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Understanding the Panama Papers by Montieth M. Illingworth

by M&Co. Staff

… And what boards can do in a world of exponentially greater levels of data security breaches.

Picture over 100 organizations scattered around the world working together on an important new project. The team is 370 plus people across 80 countries. There are thousands of gigabits of data generated by the documents involved, so a web-based collaboration platform is created. Face-to-face meetings involve over 100 people. Then, the project launches worldwide, and it’s a great success.

A United Nations event? A G20 Summit? No, it’s the “Panama Papers.” Specifically, how the 107 news media outlets around the world worked together to mine the data hacked from law firm Mossack Fonseca. That resulted in a cascading series of stories and television broadcasts that shook world leaders, embarrassed global banks, and threw more fuel on the fire of rising popular criticism of wealth disparities.

And it’s not over. Less than half of the 11.5 million Mossack Fonseca files have been combed through so far.

A Biting Reminder

What this means for board directors is clear and present: a biting reminder that corporations, public or private, of any structure or legal domicile, are newly vulnerable. Herein, the seismic shifts created by the phenomenon of the Panama Papers:

We’re all acutely aware of the risk of cyber-attacks and the accompanying legal liability. The evolving meaning of “risk” post Panama Papers has changed. It is pulling the boardroom further out into the big debates on the global stage around corporate security and responsibility, the ability of governments to enforce the law, and whether there’s a global pitchfork rebellion gaining momentum.

This begins with the exponentially greater scale of the data security breach. By comparison, Wikileaks is almost quaint at 1.76 GB of data. The Panama Papers is 2,600 GB. Mossack Fonseca is also only one of 12 major law firms and other intermediaries that specialize in creating offshore corporate structures.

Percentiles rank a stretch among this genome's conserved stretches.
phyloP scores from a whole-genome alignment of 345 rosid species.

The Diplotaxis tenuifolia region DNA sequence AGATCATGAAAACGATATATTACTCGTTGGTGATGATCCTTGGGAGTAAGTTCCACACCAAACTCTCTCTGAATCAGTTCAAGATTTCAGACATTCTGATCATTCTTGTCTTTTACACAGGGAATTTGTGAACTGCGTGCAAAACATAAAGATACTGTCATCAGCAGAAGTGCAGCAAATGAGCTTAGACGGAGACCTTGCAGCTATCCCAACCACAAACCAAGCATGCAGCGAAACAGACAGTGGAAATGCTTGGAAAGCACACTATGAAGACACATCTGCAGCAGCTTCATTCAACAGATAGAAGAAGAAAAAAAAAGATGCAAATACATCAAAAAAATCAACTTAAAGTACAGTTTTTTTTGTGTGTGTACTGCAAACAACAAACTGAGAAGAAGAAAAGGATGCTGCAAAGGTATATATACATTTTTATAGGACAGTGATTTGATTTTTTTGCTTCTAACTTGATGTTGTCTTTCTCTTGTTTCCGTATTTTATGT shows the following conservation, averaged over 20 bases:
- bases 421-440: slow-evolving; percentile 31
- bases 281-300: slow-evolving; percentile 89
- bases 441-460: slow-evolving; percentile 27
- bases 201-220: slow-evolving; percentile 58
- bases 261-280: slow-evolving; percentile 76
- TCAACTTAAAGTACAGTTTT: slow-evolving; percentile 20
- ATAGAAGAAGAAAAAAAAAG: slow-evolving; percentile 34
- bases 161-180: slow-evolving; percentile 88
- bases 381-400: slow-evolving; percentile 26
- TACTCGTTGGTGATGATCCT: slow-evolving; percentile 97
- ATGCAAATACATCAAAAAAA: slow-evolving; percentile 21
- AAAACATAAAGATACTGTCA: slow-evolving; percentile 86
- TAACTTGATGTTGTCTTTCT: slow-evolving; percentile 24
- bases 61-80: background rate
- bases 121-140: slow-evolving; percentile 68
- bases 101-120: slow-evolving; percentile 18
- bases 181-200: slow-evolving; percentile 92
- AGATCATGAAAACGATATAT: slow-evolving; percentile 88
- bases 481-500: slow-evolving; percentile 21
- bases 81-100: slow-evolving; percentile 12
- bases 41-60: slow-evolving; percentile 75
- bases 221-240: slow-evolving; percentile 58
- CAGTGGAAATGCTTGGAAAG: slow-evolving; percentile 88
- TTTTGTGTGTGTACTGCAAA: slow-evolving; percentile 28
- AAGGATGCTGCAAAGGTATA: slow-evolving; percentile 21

Also different is the journalistic “architecture” that’s evolved to weave what’s found in these massive data leaks into highly impactful news narratives with legal, political, regulatory, social policy, and corporate angles.

What’s New This Time

The Panama Papers coverage was produced by a collaboration orchestrated by the Washington, D.C.-based International Consortium of Investigative Journalists (ICIJ). In existence since the 1990s, the Panama Papers is its 25th major global investigative project.

Others in recent years were also notable: “Offshore Secrets”; “China Leaks”; “Luxembourg Files”; and the “Swiss—HSBC—Leaks.” They all share the same trademarks: data-driven investigations using sophisticated digital algorithms for mining “news,” encrypted platforms for collaboration, and utter secrecy.

What’s new this time is the far greater scale of the project. The ICIJ demonstrated that it can handle far more technological complexity, herd 107 news organizations, and shake the foundations of governments worldwide. That has never been done before.

But more important is how ICIJ defined and managed the issues in the coverage. All the politics and personal wealth stories aside, the Panama Papers fueled the rising global populist force decrying what it sees as the persistent failure of the super-rich and of many corporations to be “good” citizens. It’s not just companies and individuals using shell companies to break the law. It’s the perception that the “1%” is not paying their fair share of taxes and that, by implication, means causing the rest of the world to suffer more than necessary.

The Challenge for Boards

What can boards do in the new world of the Panama Papers?

First, plan for the fact that data-driven journalism will only get bigger. That means any company could find itself directly or indirectly dragged into a global avalanche of news managed by the ICIJ (or one of the other dozen or so similar organizations around the world) many times the size and impact of the New York Times, the Wall Street Journal, and Bloomberg combined. In fact, none of those publications was “invited” in the ICIJ network, which tells you something else about how the global news industry is evolving.

Second, have a multi-constituency communications plan (employees, investors, business partners, regulators) in place to address any such data-security breach that includes anticipation of it dragging the organization into a global news cycle.

Third, add to the corporate communications platform a “plank” that defines your position on issues around global corporate citizenship. Whether you like it or not, whether you’re private or public, more and more people will want to know where you stand on not just on environmental issues and socially responsible investing but also on whether you use offshore legal structures to arbitrage your tax obligations.

Source: Directors & Boards